In the final trade, C closes and A closes and this brings the open interest down 1 to 0 because there are no more contracts that remain open. The volume simply records each as a single transaction. We would see this in aggregate as 3 transactions having taken place over that period.
Since every contract is made of a buyer and a seller, open interest does not tell you which way people are trading. Some will be hedging, some will be speculating. A hedger will trade for cover, but a speculator would trade in the hope of profit. There is no way to tell one from another. Most traders use open interest reports as a way of gauging momentum. They do this by looking at the rate of change.
Interpreting Open Interest Indicators
When open interest is rising, that’s thought to be a sign of a strengthening market. When open interest is falling, that’s thought to be a sign of a weakening market.
Trend continuation To give an example, say that there are equal numbers of hedgers and speculators. Suppose that the GBP/USD spot rate is rising. Speculators see it as an upward trend to trade into and buy to open. Hedgers who have a need to sell British Pounds will want to cover themselves in case the pound falls. They can lock in a rate by selling to open. This will increase the open interest. This way, increasing open interest can mean sentiment is supporting the current trend. In this example, it is bullish for GBP/USD.
Trend weakening Now suppose that GBP/USD is still rising. There are already many hedgers and speculators who have open contracts. This is seen as large open interest. Some of these hedgers will now buy to close their positions. They will use the spot market to sell British Pounds and achieve their locked in exchange rate, that adds to downward pressure. Speculators sell to close their positions to lock in their profits, as they see the uptrend weakening. As hedgers and speculators liquidate positions, the open interest will start to fall. This is bearish for GBP/USD as it suggests the current trend is exhausting.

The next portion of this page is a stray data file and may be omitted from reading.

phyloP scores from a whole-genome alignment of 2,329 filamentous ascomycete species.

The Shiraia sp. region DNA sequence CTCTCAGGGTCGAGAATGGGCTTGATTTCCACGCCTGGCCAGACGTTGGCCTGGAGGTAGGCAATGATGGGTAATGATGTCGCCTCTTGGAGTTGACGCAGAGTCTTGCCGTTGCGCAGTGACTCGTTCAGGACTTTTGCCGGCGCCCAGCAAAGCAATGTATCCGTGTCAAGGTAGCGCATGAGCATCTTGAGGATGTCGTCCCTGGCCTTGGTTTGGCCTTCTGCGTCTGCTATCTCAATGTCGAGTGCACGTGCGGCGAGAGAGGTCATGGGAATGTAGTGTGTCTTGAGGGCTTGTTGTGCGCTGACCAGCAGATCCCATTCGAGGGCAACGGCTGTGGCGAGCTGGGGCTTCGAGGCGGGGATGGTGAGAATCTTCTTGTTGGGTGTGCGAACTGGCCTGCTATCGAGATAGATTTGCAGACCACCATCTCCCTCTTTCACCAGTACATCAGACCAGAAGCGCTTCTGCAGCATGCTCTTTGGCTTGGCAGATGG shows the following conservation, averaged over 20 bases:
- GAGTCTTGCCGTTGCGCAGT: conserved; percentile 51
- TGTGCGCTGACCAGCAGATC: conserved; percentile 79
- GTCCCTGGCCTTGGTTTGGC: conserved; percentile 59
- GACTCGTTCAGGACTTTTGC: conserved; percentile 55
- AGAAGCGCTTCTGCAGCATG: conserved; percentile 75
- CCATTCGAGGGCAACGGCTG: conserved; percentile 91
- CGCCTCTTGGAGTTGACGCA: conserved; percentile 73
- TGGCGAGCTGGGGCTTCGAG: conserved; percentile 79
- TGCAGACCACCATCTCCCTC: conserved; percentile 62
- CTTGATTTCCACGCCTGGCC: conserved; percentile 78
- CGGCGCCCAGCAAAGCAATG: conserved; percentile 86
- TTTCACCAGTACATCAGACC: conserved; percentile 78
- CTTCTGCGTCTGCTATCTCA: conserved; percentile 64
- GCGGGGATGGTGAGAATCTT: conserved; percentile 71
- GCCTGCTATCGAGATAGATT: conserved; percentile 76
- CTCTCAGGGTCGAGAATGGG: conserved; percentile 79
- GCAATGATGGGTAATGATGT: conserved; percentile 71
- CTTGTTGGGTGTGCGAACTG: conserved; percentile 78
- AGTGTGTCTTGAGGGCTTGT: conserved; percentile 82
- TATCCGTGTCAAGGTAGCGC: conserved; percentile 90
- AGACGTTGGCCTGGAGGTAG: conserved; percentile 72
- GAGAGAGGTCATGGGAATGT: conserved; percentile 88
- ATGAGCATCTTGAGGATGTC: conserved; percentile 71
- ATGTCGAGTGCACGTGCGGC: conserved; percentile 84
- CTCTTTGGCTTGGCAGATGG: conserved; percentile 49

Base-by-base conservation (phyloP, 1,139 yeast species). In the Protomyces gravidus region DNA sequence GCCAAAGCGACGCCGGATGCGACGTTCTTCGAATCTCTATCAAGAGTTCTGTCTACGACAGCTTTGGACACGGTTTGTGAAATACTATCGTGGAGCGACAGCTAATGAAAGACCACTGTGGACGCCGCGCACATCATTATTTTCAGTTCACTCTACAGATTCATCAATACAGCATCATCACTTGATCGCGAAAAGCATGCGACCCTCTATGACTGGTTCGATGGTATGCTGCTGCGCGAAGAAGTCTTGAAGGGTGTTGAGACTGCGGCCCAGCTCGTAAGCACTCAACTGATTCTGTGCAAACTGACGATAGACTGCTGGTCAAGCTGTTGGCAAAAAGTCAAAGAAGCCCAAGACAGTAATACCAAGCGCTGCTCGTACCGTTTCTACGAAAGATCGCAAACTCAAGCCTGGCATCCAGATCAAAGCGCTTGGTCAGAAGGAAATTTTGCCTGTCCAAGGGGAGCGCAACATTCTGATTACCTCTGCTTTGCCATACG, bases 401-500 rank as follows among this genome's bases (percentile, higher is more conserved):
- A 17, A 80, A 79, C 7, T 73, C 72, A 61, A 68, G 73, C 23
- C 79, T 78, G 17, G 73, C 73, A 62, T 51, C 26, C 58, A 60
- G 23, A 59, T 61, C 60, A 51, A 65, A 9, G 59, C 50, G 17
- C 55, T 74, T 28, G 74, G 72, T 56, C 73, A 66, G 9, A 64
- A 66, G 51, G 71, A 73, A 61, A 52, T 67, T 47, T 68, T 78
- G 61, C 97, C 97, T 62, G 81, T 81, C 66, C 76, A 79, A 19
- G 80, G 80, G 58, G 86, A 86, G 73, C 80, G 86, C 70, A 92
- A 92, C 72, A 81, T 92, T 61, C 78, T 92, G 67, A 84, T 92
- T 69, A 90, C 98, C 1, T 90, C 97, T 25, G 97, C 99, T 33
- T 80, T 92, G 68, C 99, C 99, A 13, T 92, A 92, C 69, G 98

The table below shows an example of open interest data published by the CME. The data is released daily (covering the previous day). I have put each line together to show the change over each day. When using open interest, it’s always a good idea to keep a history for your currency pairs. This will allow you to do your own analysis over various time frames.
Example: Australian Dollar/Japanese Yen Future (CME)
FX Options and their Impact
FX options also trade on exchanges but unlike futures, an option has a strike price at which it either pays out or becomes worthless. For that reason, options have the potential to create massive volatility around key expiration dates and levels. An at the money option is at a critical threshold – a move either side can lead to significant profit/loss for the buyer and the writer of the option. This means with such an option, a few pips either side of the strike level can mean the difference between the writer of the option having to pay out and the option expiring worthless and no payout being due.
Options writers can be big players in the markets, so they have the motive and means to try to move the spot price around when it is close to a strike level at expiry. For this reason, it is wise to keep an eye on activity in the options market, and on large open interests. With options, the exchange will also show the split between puts to calls. This can help to give you a better idea about sentiment.
Using Other CME Reports
The CME publishes several open interest report reports for FX options and futures. These are useful resources. They also publish a weekly large holdings report. Called the commitment of traders report (COT), it shows open interest for each currency across each exchange. However, the COT report only shows positions which are above the minimum reporting threshold.
Open interest reports contain a lot of information on various markets. If you only trade a few currencies, much of it will not be relevant to you. The best way to use the reports is to extract and archive the data you need and to look at how it changes over time. Keep a history in a spreadsheet, and that will allow you to analyze it properly.